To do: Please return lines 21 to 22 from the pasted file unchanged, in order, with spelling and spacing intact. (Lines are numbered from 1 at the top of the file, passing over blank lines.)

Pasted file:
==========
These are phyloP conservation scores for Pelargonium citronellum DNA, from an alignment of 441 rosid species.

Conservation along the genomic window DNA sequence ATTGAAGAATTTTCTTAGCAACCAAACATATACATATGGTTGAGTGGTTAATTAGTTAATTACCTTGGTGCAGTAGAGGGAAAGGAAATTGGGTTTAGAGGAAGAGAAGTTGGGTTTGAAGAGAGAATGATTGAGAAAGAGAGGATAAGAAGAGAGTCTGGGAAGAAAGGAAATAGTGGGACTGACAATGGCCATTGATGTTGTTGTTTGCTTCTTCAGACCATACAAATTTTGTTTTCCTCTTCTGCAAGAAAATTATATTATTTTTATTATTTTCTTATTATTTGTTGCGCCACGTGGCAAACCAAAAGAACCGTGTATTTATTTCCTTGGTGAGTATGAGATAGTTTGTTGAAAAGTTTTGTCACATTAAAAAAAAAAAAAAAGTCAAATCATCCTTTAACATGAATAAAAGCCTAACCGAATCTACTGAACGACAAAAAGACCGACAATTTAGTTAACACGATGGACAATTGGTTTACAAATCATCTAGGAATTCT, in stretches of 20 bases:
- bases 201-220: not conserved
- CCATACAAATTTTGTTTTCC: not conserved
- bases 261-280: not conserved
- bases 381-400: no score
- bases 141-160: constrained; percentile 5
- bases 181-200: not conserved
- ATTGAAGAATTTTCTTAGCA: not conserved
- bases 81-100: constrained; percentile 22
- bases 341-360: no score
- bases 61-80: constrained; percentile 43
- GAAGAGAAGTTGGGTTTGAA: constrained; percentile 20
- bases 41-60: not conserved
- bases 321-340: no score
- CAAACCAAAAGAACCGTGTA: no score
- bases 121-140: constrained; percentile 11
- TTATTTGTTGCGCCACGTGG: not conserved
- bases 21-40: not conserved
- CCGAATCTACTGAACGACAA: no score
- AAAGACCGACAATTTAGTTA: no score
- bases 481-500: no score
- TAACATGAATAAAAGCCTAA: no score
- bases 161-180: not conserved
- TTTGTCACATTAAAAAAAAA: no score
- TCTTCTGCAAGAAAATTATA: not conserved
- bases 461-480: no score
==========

- AAAGACCGACAATTTAGTTA: no score
- bases 481-500: no score